Tuesday, April 30, 2013

Fresno Judge Denies ECUSA's Motion for Summary Judgment

There is very good news for the Anglican Diocese of San Joaquin, now under the leadership of Bishop Eric Menees. Last Thursday, the Fresno Superior Court (Jeffrey Hamilton, J.) filed his decision adopting his tentative ruling of March 6 as his final ruling with respect to the Motion for Summary Judgment / Summary Adjudication filed by the plaintiff rump diocese and its bishop, Bishop Talton, and joined in by ECUSA itself.

The ruling denies ECUSA and its totem plaintiffs any summary judgment, because it finds that there are disputed issues of fact still to be resolved in connection with the Diocese's right to withdraw from ECUSA, as it voted to do in December 2007. In so doing, it adopts the "neutral principles of law" approach prescribed by the Court of Appeals, and it correctly applies that approach to find that the plaintiffs failed to show, as a matter of law, that anything in ECUSA's Constitution or canons, or anything in its long history with the Diocese, restricts the right of a Diocese to disaffiliate.

Now ECUSA will have to go to trial against Bishop Schofield on its claims that he was not authorized to lead his Diocese out of the Church. Since there was no canonical or constitutional provision which Bishop Schofield's Diocese could be said to have violated when it voted to disaffiliate, the present ruling will make it that much more difficult for ECUSA to prove its claims at trial.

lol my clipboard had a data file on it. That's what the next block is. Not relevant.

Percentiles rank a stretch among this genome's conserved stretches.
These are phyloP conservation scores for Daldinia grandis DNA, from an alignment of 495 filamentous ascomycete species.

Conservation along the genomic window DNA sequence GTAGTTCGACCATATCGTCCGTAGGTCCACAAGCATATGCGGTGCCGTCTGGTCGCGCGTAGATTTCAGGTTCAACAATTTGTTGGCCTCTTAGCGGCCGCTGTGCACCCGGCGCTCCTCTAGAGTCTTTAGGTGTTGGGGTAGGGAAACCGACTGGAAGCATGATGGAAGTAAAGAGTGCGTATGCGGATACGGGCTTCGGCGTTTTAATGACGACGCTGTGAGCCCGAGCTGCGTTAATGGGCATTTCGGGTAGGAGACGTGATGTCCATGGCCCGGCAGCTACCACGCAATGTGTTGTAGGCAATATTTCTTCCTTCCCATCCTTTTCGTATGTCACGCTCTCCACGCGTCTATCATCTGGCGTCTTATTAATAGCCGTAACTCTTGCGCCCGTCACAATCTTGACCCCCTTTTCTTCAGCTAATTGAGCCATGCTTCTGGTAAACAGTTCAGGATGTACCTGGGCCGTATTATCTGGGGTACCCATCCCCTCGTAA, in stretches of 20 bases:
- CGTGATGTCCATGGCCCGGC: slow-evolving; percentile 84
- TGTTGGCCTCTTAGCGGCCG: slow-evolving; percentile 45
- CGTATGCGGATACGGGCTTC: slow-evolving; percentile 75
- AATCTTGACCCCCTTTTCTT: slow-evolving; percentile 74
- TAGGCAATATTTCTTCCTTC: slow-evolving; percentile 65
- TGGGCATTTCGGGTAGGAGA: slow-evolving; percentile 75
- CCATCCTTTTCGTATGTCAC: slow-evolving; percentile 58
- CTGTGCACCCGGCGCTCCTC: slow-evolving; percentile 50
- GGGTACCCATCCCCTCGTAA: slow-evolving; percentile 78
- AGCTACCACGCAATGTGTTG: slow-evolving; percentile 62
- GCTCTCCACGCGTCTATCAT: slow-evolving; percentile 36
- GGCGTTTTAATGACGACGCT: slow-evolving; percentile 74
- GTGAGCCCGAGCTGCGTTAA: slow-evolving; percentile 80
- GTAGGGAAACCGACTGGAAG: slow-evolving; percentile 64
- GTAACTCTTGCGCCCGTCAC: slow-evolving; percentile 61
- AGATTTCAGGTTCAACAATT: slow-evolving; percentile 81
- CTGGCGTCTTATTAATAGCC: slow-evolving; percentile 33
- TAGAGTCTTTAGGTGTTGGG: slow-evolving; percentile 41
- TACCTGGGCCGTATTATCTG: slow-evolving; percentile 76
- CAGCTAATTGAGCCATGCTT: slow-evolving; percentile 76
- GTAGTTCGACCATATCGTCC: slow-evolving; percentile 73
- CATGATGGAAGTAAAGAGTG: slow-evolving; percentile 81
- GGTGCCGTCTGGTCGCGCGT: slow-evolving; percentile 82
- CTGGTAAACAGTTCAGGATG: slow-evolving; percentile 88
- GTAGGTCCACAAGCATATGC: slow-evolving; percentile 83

However, ECUSA is not out of arrows in its quiver yet. It has filed reply papers in the federal court litigation in South Carolina which attempt to make a wholly new argument for its priority in being able to decide, as a matter of federal law under the First Amendment, that Dioceses are not free to leave the Church without the consent of General Convention. But as you might well imagine, that is a very far-fetched and tenuous argument which will require the Curmudgeon to devote an entirely new post to its refutation. So, stay tuned!


  1. Our Vicar suggested that the judge might well make permanent his temporary action. What a great day. Not quite ready to open the bottle of Napoleon's brandy that our family has been passing down for generations....but maybe I'll head out and buy some beer from Shiner, Texas and celebrate very quietly.
    We shall await the Post of Refutation with gusto!!
    El Gringo Viejo

  2. Much success to them. After six years of litigation, we at The Falls Church Anglican have had two separate trials and been to the Virginia Supreme Court twice. We have lost virtually everything, humanly speaking: the buildings, and almost all cash and personal property. Yet, during that time, we planted several more churches, and have experienced the kind of spiritual purifying that comes only from the refiner's fire.

  3. When all these arrows are shot, will the 815 cheka bring a civil lawsuit against its opponents for the "undue stress and emotional anguish" afflicted on their legal team?

    Aside from all of their other motives for doing this, I think they must also be addicted to litigation: an easy habit to feed when they (unlike their opponents) aren't paying for it out of their own personal pockets.

  4. Will Judge Hamilton be presiding over the trial?

    David Katzakian

  5. He could, David K., but there are no guarantees. It will depend on each judge's own calendar when the trial date arrives. However, I think that Bishop Talton and his group will be requesting a trial date later in 2014, so at this point it is impossible to predict anything.